The Alchemist by Paulo Coelho
A wonderful novel forged by the soul, told with a powerful simplicity that makes for an introspective read.
Coelho's masterwork provides an ancient wisdom that wraps around what is above all else a beautiful love story.
The Art Of War by Sun Tzu
A classic book on the stratagems of war that's equally applicable to business and life. I highly recommend getting the unabridged translation by John Minford, that's written as prose and involves the natural world of feudal warfare, instead of the modern rewrite; if only for the literary beauty of that version.
The Double by José Saramago
An intriguing book with a very unique style of punctuation that's refreshing and somewhat necessary as the structure of the book makes for quite a long, tense read.
The Master And Margarita by Mikhail Bulgakov
Bulgakov wrote this in the Soviet era, and the implied narratives of power, hope, fate, and salvation are subtly placed amidst a colorful menagerie of characters and a richness of story that few novels can equal. A spellbinding work of magic realism and political (if not philosophical) metaphor.
The Prophet by Kahlil Gibran
Gibran was one of the first few poets I ever read, and his work resonates with subtlety and gentleness that seems otherworldly at times.
The Prophet is definitely a primer for anyone curious to see the kind of literature that can compel across centuries and cultures.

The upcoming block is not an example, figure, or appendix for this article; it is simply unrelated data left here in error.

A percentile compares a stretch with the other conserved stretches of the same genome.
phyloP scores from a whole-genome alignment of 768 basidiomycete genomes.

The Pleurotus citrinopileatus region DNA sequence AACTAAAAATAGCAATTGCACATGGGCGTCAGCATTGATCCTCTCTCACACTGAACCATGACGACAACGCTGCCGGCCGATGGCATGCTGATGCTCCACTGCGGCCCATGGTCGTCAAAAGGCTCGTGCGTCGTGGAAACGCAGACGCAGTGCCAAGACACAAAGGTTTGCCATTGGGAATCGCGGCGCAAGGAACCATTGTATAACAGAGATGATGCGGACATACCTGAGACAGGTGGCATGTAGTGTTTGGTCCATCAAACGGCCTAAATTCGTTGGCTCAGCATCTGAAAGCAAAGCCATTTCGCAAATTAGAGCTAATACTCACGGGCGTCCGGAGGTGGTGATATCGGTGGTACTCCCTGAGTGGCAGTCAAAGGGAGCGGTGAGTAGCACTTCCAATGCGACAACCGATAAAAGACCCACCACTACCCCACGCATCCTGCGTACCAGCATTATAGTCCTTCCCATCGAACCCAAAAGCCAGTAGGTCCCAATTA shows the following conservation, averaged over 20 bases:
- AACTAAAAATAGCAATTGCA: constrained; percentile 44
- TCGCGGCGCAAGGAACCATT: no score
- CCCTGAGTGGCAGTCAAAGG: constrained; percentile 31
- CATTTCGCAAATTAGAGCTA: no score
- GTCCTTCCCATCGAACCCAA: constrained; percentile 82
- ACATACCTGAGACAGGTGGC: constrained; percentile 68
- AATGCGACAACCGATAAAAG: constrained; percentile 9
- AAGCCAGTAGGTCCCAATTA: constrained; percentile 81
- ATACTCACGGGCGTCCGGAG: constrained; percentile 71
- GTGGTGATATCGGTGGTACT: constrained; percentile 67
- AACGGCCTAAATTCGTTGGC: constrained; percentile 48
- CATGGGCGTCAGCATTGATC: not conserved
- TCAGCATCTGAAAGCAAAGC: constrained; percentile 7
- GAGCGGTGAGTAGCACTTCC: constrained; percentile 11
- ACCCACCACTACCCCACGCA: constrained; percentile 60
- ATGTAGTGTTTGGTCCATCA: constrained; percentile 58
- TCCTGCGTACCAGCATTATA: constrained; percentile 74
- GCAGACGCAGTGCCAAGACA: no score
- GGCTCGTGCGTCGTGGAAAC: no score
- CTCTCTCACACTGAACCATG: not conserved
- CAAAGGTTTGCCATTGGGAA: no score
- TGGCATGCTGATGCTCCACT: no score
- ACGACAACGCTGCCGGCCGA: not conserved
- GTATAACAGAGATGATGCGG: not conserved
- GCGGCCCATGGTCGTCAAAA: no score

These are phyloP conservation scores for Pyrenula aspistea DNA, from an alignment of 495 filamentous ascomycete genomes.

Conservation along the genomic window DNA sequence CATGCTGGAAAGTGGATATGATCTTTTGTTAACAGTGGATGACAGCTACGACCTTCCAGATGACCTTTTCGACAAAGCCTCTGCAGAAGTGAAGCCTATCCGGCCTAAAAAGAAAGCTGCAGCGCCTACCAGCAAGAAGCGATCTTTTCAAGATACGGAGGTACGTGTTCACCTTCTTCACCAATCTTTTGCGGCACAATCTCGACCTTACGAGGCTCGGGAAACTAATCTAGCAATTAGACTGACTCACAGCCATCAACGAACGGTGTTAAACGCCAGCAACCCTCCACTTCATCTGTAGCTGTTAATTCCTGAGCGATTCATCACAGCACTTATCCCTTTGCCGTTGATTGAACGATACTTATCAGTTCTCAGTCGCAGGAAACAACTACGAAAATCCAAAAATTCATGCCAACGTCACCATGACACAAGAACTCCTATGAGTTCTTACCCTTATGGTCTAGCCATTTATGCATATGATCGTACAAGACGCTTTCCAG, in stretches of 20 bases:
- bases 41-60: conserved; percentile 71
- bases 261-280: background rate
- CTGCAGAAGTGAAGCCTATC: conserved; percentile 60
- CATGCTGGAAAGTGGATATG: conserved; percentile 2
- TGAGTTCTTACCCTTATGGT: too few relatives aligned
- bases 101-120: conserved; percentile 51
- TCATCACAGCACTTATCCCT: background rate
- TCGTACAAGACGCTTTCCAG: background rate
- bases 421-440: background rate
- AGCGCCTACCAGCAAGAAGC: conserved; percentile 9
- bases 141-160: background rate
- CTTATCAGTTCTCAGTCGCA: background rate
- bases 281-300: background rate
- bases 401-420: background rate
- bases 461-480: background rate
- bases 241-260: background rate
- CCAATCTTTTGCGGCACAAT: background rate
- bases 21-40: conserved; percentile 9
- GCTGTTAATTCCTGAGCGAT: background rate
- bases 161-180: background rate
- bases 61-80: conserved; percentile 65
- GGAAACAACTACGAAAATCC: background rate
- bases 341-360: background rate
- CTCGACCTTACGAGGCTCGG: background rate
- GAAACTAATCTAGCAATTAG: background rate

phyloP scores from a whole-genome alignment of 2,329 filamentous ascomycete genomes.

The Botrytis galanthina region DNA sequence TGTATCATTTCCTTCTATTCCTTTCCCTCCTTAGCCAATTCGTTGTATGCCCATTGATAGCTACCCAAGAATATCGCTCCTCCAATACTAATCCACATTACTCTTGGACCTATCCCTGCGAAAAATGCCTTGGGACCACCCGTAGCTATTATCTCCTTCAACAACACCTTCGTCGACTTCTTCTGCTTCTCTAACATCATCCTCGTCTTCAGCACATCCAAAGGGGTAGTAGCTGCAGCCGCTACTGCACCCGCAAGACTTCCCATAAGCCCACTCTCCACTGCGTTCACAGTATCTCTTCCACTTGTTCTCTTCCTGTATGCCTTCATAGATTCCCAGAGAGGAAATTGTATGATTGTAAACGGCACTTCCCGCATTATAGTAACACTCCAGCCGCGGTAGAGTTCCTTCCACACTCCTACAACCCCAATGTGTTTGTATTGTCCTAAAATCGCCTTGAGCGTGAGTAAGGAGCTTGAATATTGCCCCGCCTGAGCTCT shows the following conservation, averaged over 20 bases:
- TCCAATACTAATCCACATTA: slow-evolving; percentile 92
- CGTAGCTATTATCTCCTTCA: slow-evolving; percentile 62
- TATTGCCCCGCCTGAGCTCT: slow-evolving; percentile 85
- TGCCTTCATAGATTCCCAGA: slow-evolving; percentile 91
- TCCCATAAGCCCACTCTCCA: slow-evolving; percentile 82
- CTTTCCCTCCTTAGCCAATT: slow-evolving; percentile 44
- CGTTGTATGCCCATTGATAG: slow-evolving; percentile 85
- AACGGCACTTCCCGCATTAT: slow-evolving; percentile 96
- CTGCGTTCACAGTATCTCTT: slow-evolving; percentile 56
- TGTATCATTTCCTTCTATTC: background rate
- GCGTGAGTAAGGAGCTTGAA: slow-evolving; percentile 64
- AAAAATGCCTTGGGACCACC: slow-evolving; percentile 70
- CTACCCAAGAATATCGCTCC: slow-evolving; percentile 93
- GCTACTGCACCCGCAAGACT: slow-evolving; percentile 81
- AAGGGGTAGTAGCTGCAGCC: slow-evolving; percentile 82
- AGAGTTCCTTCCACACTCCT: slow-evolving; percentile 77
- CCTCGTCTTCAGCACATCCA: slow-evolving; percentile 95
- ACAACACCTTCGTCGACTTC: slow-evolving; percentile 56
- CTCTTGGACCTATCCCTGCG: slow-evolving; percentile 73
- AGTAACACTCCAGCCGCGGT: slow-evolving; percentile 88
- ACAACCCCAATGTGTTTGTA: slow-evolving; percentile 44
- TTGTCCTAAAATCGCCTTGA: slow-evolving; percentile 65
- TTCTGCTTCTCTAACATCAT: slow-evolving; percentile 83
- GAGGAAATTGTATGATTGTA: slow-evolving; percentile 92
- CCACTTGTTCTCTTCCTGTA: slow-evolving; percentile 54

The Summer of Katya by Trevanian
Trevanian weaves a thrilling storyline around love and loss, set in the Basque countryside where antiquity and authenticity are wrapped in an experiential cloth as vividly colored as the culture that wears it.
The Thirty-Six Stratagems by Peter Taylor
Similar in nature to Sun Tzu's "The Art Of War", this is another ancient war-time strategy text that's a bit more Machiavellian in nature.
It offers great stories that give insight into the type of warfare that took place in the China during the Warring States Period, and the translation by Peter Taylor also includes anecdotes of how these strategies can be applied in daily business and modern life.
Zero To One by Peter Thiel
This is one of the first books on entrepreneurship and startups that I ever read, and it's still in my opinion the absolute best book on the subject bar none.
A great exposition on how monopolies work and the market's adjustment to them; both intrinsically and with respect to common patterns of disruption.